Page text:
Often we reflect upon the values we learned from our wives, husbands, fathers and mothers AFTER they leave us for their heavenly home. Perhaps we should appreciate their worth more—before they’re gone.
My mom has sketched with charcoal and dabbled with oils for as long as I can remember. She still chides me about testing her wet canvases with pudgy fingers to see if they were dry. As a kid, I never met an unattended palette or picture that I didn’t “accidentally” touch. This is the closest I ever came to being an artist.
Mom spent her childhood studying landscapes and sunsets around the Sulfur Bank Mine near Clear Lake, California. Her father maintained drilling equipment deep in the mercury mine, and little “Elle” lived with her parents in a shotgun house on miners’ row. Her mother hired tutors to teach her to tap dance and play piano.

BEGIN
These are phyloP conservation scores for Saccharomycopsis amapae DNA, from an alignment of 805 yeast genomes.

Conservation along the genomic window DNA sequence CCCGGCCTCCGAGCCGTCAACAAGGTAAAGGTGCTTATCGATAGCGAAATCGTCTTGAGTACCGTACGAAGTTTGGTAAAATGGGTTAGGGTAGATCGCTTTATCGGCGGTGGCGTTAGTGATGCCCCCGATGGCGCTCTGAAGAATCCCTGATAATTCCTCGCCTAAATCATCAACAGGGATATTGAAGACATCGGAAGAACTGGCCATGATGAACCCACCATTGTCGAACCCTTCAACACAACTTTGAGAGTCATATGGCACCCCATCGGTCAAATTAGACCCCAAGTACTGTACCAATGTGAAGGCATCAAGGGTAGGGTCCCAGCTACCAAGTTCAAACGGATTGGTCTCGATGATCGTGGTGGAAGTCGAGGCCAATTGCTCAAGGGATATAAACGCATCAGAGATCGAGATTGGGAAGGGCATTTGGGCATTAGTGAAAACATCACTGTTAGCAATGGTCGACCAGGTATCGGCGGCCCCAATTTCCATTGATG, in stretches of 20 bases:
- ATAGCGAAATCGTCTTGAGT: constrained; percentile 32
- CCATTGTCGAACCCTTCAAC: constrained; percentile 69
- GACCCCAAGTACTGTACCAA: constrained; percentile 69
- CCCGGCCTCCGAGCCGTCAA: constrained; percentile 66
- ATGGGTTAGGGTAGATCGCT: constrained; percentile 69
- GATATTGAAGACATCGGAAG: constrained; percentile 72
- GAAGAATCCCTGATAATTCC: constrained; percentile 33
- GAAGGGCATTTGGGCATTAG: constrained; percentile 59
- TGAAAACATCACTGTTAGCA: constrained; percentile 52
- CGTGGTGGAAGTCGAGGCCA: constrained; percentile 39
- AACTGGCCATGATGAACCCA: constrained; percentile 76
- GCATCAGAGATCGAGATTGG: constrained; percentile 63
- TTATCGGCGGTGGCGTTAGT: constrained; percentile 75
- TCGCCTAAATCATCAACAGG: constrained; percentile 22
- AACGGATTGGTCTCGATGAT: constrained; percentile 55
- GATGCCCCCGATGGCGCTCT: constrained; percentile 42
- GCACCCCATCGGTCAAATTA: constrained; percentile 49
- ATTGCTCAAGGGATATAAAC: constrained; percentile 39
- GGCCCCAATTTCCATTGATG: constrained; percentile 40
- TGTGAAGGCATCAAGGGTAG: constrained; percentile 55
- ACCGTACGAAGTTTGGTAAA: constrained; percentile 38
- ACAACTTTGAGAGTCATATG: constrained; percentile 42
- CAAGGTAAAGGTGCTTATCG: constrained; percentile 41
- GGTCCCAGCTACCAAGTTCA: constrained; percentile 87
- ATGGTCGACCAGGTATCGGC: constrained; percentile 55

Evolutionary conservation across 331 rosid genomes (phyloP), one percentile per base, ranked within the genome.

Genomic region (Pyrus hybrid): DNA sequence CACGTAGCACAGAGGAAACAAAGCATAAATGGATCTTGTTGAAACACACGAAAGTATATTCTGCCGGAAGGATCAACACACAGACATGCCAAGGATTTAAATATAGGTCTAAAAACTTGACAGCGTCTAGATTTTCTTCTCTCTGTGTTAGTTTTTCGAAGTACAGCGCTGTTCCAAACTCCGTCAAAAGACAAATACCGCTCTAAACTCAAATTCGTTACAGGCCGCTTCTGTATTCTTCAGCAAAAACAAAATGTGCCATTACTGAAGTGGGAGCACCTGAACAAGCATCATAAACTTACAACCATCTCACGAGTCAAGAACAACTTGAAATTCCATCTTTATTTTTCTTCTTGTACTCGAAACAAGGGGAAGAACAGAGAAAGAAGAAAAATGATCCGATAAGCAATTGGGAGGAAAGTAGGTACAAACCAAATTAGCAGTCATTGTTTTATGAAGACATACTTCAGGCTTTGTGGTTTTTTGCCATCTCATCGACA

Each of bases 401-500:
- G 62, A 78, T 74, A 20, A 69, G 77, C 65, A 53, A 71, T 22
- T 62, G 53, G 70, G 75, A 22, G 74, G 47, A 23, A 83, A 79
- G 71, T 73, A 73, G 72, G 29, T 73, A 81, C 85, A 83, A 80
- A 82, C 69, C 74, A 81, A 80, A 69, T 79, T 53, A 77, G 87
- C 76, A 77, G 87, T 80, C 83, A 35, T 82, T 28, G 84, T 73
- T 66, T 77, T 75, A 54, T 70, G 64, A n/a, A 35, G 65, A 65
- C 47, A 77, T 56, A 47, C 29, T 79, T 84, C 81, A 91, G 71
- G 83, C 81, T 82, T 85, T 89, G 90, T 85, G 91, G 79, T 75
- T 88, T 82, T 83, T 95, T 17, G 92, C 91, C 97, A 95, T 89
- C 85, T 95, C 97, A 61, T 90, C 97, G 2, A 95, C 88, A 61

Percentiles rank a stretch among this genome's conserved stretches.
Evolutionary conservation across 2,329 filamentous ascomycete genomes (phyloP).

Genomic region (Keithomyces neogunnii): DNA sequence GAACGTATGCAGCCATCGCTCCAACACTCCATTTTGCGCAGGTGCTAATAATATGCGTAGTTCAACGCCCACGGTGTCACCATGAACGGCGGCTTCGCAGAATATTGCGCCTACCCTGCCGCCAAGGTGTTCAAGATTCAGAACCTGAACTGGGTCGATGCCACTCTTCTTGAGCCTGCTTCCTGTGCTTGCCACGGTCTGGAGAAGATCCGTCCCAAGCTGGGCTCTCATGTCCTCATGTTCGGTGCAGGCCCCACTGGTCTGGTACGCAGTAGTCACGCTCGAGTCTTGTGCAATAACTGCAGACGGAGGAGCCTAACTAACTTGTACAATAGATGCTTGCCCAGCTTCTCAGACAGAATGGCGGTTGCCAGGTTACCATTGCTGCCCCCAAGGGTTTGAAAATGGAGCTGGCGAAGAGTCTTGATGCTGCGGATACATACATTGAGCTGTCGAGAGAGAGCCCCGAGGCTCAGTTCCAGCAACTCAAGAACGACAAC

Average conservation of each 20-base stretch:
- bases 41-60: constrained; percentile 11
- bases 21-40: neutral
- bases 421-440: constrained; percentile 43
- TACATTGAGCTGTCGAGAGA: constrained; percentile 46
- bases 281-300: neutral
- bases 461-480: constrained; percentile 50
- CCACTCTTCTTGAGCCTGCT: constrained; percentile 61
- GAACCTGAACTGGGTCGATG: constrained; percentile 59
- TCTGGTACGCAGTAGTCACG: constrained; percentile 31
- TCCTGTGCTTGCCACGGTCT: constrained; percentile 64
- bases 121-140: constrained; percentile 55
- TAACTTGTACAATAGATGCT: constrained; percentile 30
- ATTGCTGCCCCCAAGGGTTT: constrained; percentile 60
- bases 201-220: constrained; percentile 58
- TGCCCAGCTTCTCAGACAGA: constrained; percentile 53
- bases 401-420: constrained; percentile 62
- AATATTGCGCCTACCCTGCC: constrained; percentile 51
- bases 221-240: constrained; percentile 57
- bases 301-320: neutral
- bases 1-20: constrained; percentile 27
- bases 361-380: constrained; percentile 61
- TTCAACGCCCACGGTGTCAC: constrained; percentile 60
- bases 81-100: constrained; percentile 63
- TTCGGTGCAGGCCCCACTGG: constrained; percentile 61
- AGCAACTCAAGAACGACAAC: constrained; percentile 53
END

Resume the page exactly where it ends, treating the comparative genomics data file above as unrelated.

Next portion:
In her late teens, Mom and her parents moved to Long Beach where she fell in love. A daughter came, and her marriage didn’t last. In the 1940s, my mother gave her toddler daughter to a relative for a time while she served her country in the Women’s Army Corps—she never got her child back.
Her mind touches this 70-year-old scar tenderly sometimes.
Nothing in Mom’s life has been uncomplicated or feather soft. Mom will be 93 in January, and her strange and eventful life is teaching me that gifts from God (artistic abilities, vocations, skills, and ambitions) shine the brightest when nurtured in the crucible of hard times.
Creativity in the middle of crises unveiled and strengthened my mother’s heart. In every stroke of her paint brush wisdom, perseverance, and unconditional love pulse before our eyes.
Why not tell your loved ones how much you value their gifts? Don’t wait to eulogize. Tell them face to face.